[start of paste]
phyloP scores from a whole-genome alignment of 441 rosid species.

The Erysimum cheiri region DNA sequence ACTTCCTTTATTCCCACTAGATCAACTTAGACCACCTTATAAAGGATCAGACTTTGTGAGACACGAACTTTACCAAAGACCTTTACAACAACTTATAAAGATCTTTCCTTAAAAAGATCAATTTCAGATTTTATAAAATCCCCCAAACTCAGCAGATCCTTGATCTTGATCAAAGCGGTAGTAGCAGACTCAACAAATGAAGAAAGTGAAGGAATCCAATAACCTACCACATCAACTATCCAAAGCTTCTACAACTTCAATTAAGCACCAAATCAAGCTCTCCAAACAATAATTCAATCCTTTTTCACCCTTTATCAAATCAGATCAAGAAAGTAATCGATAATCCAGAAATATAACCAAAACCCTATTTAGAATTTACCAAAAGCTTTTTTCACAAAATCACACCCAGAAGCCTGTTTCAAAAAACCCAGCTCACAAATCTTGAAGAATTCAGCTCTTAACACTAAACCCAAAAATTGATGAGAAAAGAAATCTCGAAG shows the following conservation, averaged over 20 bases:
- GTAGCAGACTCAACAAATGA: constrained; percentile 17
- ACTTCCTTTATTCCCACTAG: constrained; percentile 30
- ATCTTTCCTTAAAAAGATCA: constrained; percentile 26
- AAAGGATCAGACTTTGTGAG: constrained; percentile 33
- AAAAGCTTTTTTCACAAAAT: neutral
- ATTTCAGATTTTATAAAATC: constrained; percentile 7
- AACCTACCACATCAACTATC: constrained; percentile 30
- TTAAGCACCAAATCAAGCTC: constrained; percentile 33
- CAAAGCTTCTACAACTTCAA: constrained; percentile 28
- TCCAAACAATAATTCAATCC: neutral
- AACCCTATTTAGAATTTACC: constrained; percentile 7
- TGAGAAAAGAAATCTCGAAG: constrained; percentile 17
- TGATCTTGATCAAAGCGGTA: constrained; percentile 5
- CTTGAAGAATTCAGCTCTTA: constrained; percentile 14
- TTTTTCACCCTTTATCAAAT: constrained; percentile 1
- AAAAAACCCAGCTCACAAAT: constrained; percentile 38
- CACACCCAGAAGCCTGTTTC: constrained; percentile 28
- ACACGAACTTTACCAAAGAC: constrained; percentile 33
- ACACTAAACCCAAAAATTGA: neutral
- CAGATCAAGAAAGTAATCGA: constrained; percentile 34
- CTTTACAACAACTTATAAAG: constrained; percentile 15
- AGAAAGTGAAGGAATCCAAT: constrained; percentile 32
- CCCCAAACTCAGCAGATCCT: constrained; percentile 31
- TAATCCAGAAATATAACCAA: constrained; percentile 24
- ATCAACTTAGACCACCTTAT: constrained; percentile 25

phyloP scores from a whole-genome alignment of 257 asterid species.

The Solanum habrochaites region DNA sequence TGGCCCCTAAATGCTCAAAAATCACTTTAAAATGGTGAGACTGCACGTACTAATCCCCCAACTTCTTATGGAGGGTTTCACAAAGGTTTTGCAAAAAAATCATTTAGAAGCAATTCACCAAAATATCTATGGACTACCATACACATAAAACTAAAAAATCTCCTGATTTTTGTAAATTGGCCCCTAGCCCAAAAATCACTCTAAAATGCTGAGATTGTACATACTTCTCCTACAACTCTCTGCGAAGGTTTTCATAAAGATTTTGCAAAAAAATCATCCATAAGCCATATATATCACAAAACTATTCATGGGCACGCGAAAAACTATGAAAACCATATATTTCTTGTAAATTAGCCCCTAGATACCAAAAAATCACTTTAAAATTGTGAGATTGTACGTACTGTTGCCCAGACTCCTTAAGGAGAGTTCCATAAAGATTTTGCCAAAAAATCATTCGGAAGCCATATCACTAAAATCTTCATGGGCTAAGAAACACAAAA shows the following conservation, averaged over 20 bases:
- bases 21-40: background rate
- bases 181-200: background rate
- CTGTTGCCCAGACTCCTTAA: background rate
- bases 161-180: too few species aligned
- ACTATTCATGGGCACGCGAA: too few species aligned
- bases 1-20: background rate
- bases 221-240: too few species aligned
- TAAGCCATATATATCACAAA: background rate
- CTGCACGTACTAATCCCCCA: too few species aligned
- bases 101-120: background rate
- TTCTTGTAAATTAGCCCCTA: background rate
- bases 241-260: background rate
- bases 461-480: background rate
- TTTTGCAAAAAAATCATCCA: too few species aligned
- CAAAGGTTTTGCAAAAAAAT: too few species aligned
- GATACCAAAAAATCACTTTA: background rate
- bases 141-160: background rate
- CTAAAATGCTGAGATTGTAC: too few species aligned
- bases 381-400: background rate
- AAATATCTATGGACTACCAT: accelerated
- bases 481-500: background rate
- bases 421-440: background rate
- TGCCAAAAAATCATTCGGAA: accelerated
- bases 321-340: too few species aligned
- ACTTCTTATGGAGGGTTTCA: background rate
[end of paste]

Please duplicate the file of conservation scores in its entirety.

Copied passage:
phyloP scores from a whole-genome alignment of 441 rosid species.

The Erysimum cheiri region DNA sequence ACTTCCTTTATTCCCACTAGATCAACTTAGACCACCTTATAAAGGATCAGACTTTGTGAGACACGAACTTTACCAAAGACCTTTACAACAACTTATAAAGATCTTTCCTTAAAAAGATCAATTTCAGATTTTATAAAATCCCCCAAACTCAGCAGATCCTTGATCTTGATCAAAGCGGTAGTAGCAGACTCAACAAATGAAGAAAGTGAAGGAATCCAATAACCTACCACATCAACTATCCAAAGCTTCTACAACTTCAATTAAGCACCAAATCAAGCTCTCCAAACAATAATTCAATCCTTTTTCACCCTTTATCAAATCAGATCAAGAAAGTAATCGATAATCCAGAAATATAACCAAAACCCTATTTAGAATTTACCAAAAGCTTTTTTCACAAAATCACACCCAGAAGCCTGTTTCAAAAAACCCAGCTCACAAATCTTGAAGAATTCAGCTCTTAACACTAAACCCAAAAATTGATGAGAAAAGAAATCTCGAAG shows the following conservation, averaged over 20 bases:
- GTAGCAGACTCAACAAATGA: constrained; percentile 17
- ACTTCCTTTATTCCCACTAG: constrained; percentile 30
- ATCTTTCCTTAAAAAGATCA: constrained; percentile 26
- AAAGGATCAGACTTTGTGAG: constrained; percentile 33
- AAAAGCTTTTTTCACAAAAT: neutral
- ATTTCAGATTTTATAAAATC: constrained; percentile 7
- AACCTACCACATCAACTATC: constrained; percentile 30
- TTAAGCACCAAATCAAGCTC: constrained; percentile 33
- CAAAGCTTCTACAACTTCAA: constrained; percentile 28
- TCCAAACAATAATTCAATCC: neutral
- AACCCTATTTAGAATTTACC: constrained; percentile 7
- TGAGAAAAGAAATCTCGAAG: constrained; percentile 17
- TGATCTTGATCAAAGCGGTA: constrained; percentile 5
- CTTGAAGAATTCAGCTCTTA: constrained; percentile 14
- TTTTTCACCCTTTATCAAAT: constrained; percentile 1
- AAAAAACCCAGCTCACAAAT: constrained; percentile 38
- CACACCCAGAAGCCTGTTTC: constrained; percentile 28
- ACACGAACTTTACCAAAGAC: constrained; percentile 33
- ACACTAAACCCAAAAATTGA: neutral
- CAGATCAAGAAAGTAATCGA: constrained; percentile 34
- CTTTACAACAACTTATAAAG: constrained; percentile 15
- AGAAAGTGAAGGAATCCAAT: constrained; percentile 32
- CCCCAAACTCAGCAGATCCT: constrained; percentile 31
- TAATCCAGAAATATAACCAA: constrained; percentile 24
- ATCAACTTAGACCACCTTAT: constrained; percentile 25

phyloP scores from a whole-genome alignment of 257 asterid species.

The Solanum habrochaites region DNA sequence TGGCCCCTAAATGCTCAAAAATCACTTTAAAATGGTGAGACTGCACGTACTAATCCCCCAACTTCTTATGGAGGGTTTCACAAAGGTTTTGCAAAAAAATCATTTAGAAGCAATTCACCAAAATATCTATGGACTACCATACACATAAAACTAAAAAATCTCCTGATTTTTGTAAATTGGCCCCTAGCCCAAAAATCACTCTAAAATGCTGAGATTGTACATACTTCTCCTACAACTCTCTGCGAAGGTTTTCATAAAGATTTTGCAAAAAAATCATCCATAAGCCATATATATCACAAAACTATTCATGGGCACGCGAAAAACTATGAAAACCATATATTTCTTGTAAATTAGCCCCTAGATACCAAAAAATCACTTTAAAATTGTGAGATTGTACGTACTGTTGCCCAGACTCCTTAAGGAGAGTTCCATAAAGATTTTGCCAAAAAATCATTCGGAAGCCATATCACTAAAATCTTCATGGGCTAAGAAACACAAAA shows the following conservation, averaged over 20 bases:
- bases 21-40: background rate
- bases 181-200: background rate
- CTGTTGCCCAGACTCCTTAA: background rate
- bases 161-180: too few species aligned
- ACTATTCATGGGCACGCGAA: too few species aligned
- bases 1-20: background rate
- bases 221-240: too few species aligned
- TAAGCCATATATATCACAAA: background rate
- CTGCACGTACTAATCCCCCA: too few species aligned
- bases 101-120: background rate
- TTCTTGTAAATTAGCCCCTA: background rate
- bases 241-260: background rate
- bases 461-480: background rate
- TTTTGCAAAAAAATCATCCA: too few species aligned
- CAAAGGTTTTGCAAAAAAAT: too few species aligned
- GATACCAAAAAATCACTTTA: background rate
- bases 141-160: background rate
- CTAAAATGCTGAGATTGTAC: too few species aligned
- bases 381-400: background rate
- AAATATCTATGGACTACCAT: accelerated
- bases 481-500: background rate
- bases 421-440: background rate
- TGCCAAAAAATCATTCGGAA: accelerated
- bases 321-340: too few species aligned
- ACTTCTTATGGAGGGTTTCA: background rate